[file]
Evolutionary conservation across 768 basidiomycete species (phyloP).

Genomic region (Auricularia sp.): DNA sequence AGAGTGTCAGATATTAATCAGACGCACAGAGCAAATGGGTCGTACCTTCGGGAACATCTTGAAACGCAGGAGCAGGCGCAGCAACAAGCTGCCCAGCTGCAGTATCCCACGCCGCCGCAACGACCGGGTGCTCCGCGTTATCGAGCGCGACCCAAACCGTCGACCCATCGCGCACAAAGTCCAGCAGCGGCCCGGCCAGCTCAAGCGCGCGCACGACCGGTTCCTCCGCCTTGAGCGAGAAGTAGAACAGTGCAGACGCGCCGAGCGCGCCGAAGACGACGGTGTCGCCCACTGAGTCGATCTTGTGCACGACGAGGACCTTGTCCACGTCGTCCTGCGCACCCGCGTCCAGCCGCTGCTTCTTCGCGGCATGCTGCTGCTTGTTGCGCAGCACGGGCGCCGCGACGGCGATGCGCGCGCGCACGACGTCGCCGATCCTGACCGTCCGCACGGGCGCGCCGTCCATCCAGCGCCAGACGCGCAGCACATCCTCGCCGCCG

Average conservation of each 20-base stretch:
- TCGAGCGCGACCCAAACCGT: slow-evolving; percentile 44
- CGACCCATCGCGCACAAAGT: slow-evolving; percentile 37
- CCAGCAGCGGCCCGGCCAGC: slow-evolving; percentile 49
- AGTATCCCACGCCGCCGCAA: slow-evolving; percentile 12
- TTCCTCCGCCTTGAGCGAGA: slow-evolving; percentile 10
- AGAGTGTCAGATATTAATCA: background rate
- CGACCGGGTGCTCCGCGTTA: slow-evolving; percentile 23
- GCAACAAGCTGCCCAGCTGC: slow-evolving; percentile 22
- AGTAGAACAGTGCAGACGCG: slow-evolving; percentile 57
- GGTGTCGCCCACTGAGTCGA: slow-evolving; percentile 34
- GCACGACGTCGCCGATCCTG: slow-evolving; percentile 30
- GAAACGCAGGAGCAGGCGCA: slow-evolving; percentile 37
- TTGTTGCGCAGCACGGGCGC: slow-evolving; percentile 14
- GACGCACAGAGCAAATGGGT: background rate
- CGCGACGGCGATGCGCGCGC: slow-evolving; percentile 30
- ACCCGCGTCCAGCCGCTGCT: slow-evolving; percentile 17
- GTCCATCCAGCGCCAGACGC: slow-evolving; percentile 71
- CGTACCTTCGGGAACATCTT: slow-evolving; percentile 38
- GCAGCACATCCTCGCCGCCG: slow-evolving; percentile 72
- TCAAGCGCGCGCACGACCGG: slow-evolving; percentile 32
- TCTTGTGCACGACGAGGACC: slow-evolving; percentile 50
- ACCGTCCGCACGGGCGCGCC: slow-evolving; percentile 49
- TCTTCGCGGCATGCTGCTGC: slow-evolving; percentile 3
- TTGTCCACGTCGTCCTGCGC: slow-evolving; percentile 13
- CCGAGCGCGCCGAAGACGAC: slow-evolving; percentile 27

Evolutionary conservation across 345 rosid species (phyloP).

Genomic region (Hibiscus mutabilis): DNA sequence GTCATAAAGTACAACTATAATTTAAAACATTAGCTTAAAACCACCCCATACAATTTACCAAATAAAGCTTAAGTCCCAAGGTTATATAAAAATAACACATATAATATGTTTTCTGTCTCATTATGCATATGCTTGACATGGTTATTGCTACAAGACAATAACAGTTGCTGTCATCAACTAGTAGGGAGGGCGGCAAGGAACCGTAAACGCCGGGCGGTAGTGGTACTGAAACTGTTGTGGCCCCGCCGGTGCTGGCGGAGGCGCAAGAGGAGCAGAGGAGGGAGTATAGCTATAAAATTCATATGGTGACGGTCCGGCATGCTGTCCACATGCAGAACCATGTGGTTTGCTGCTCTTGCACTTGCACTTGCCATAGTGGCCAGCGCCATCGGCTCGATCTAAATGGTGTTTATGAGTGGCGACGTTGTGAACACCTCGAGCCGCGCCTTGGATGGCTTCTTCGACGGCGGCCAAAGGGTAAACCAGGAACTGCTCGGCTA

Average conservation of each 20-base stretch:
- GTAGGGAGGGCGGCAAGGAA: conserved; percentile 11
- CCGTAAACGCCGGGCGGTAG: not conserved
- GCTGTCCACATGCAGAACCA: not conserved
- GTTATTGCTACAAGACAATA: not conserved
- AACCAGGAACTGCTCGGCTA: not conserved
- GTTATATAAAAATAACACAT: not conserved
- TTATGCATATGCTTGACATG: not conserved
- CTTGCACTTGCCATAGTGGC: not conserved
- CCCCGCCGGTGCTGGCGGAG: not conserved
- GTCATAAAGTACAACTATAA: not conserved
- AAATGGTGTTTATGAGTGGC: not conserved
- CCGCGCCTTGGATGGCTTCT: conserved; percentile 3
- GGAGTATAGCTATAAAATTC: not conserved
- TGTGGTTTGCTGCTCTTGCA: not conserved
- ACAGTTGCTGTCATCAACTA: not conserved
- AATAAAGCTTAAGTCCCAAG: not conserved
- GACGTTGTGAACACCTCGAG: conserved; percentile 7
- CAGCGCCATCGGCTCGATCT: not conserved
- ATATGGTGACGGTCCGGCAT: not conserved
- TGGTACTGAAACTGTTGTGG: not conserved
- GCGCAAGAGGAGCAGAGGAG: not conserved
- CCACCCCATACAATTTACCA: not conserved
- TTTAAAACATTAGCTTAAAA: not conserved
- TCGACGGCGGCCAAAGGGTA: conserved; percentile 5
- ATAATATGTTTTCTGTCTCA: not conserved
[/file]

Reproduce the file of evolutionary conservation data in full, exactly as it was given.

Evolutionary conservation across 768 basidiomycete species (phyloP).

Genomic region (Auricularia sp.): DNA sequence AGAGTGTCAGATATTAATCAGACGCACAGAGCAAATGGGTCGTACCTTCGGGAACATCTTGAAACGCAGGAGCAGGCGCAGCAACAAGCTGCCCAGCTGCAGTATCCCACGCCGCCGCAACGACCGGGTGCTCCGCGTTATCGAGCGCGACCCAAACCGTCGACCCATCGCGCACAAAGTCCAGCAGCGGCCCGGCCAGCTCAAGCGCGCGCACGACCGGTTCCTCCGCCTTGAGCGAGAAGTAGAACAGTGCAGACGCGCCGAGCGCGCCGAAGACGACGGTGTCGCCCACTGAGTCGATCTTGTGCACGACGAGGACCTTGTCCACGTCGTCCTGCGCACCCGCGTCCAGCCGCTGCTTCTTCGCGGCATGCTGCTGCTTGTTGCGCAGCACGGGCGCCGCGACGGCGATGCGCGCGCGCACGACGTCGCCGATCCTGACCGTCCGCACGGGCGCGCCGTCCATCCAGCGCCAGACGCGCAGCACATCCTCGCCGCCG

Average conservation of each 20-base stretch:
- TCGAGCGCGACCCAAACCGT: slow-evolving; percentile 44
- CGACCCATCGCGCACAAAGT: slow-evolving; percentile 37
- CCAGCAGCGGCCCGGCCAGC: slow-evolving; percentile 49
- AGTATCCCACGCCGCCGCAA: slow-evolving; percentile 12
- TTCCTCCGCCTTGAGCGAGA: slow-evolving; percentile 10
- AGAGTGTCAGATATTAATCA: background rate
- CGACCGGGTGCTCCGCGTTA: slow-evolving; percentile 23
- GCAACAAGCTGCCCAGCTGC: slow-evolving; percentile 22
- AGTAGAACAGTGCAGACGCG: slow-evolving; percentile 57
- GGTGTCGCCCACTGAGTCGA: slow-evolving; percentile 34
- GCACGACGTCGCCGATCCTG: slow-evolving; percentile 30
- GAAACGCAGGAGCAGGCGCA: slow-evolving; percentile 37
- TTGTTGCGCAGCACGGGCGC: slow-evolving; percentile 14
- GACGCACAGAGCAAATGGGT: background rate
- CGCGACGGCGATGCGCGCGC: slow-evolving; percentile 30
- ACCCGCGTCCAGCCGCTGCT: slow-evolving; percentile 17
- GTCCATCCAGCGCCAGACGC: slow-evolving; percentile 71
- CGTACCTTCGGGAACATCTT: slow-evolving; percentile 38
- GCAGCACATCCTCGCCGCCG: slow-evolving; percentile 72
- TCAAGCGCGCGCACGACCGG: slow-evolving; percentile 32
- TCTTGTGCACGACGAGGACC: slow-evolving; percentile 50
- ACCGTCCGCACGGGCGCGCC: slow-evolving; percentile 49
- TCTTCGCGGCATGCTGCTGC: slow-evolving; percentile 3
- TTGTCCACGTCGTCCTGCGC: slow-evolving; percentile 13
- CCGAGCGCGCCGAAGACGAC: slow-evolving; percentile 27

Evolutionary conservation across 345 rosid species (phyloP).

Genomic region (Hibiscus mutabilis): DNA sequence GTCATAAAGTACAACTATAATTTAAAACATTAGCTTAAAACCACCCCATACAATTTACCAAATAAAGCTTAAGTCCCAAGGTTATATAAAAATAACACATATAATATGTTTTCTGTCTCATTATGCATATGCTTGACATGGTTATTGCTACAAGACAATAACAGTTGCTGTCATCAACTAGTAGGGAGGGCGGCAAGGAACCGTAAACGCCGGGCGGTAGTGGTACTGAAACTGTTGTGGCCCCGCCGGTGCTGGCGGAGGCGCAAGAGGAGCAGAGGAGGGAGTATAGCTATAAAATTCATATGGTGACGGTCCGGCATGCTGTCCACATGCAGAACCATGTGGTTTGCTGCTCTTGCACTTGCACTTGCCATAGTGGCCAGCGCCATCGGCTCGATCTAAATGGTGTTTATGAGTGGCGACGTTGTGAACACCTCGAGCCGCGCCTTGGATGGCTTCTTCGACGGCGGCCAAAGGGTAAACCAGGAACTGCTCGGCTA

Average conservation of each 20-base stretch:
- GTAGGGAGGGCGGCAAGGAA: conserved; percentile 11
- CCGTAAACGCCGGGCGGTAG: not conserved
- GCTGTCCACATGCAGAACCA: not conserved
- GTTATTGCTACAAGACAATA: not conserved
- AACCAGGAACTGCTCGGCTA: not conserved
- GTTATATAAAAATAACACAT: not conserved
- TTATGCATATGCTTGACATG: not conserved
- CTTGCACTTGCCATAGTGGC: not conserved
- CCCCGCCGGTGCTGGCGGAG: not conserved
- GTCATAAAGTACAACTATAA: not conserved
- AAATGGTGTTTATGAGTGGC: not conserved
- CCGCGCCTTGGATGGCTTCT: conserved; percentile 3
- GGAGTATAGCTATAAAATTC: not conserved
- TGTGGTTTGCTGCTCTTGCA: not conserved
- ACAGTTGCTGTCATCAACTA: not conserved
- AATAAAGCTTAAGTCCCAAG: not conserved
- GACGTTGTGAACACCTCGAG: conserved; percentile 7
- CAGCGCCATCGGCTCGATCT: not conserved
- ATATGGTGACGGTCCGGCAT: not conserved
- TGGTACTGAAACTGTTGTGG: not conserved
- GCGCAAGAGGAGCAGAGGAG: not conserved
- CCACCCCATACAATTTACCA: not conserved
- TTTAAAACATTAGCTTAAAA: not conserved
- TCGACGGCGGCCAAAGGGTA: conserved; percentile 5
- ATAATATGTTTTCTGTCTCA: not conserved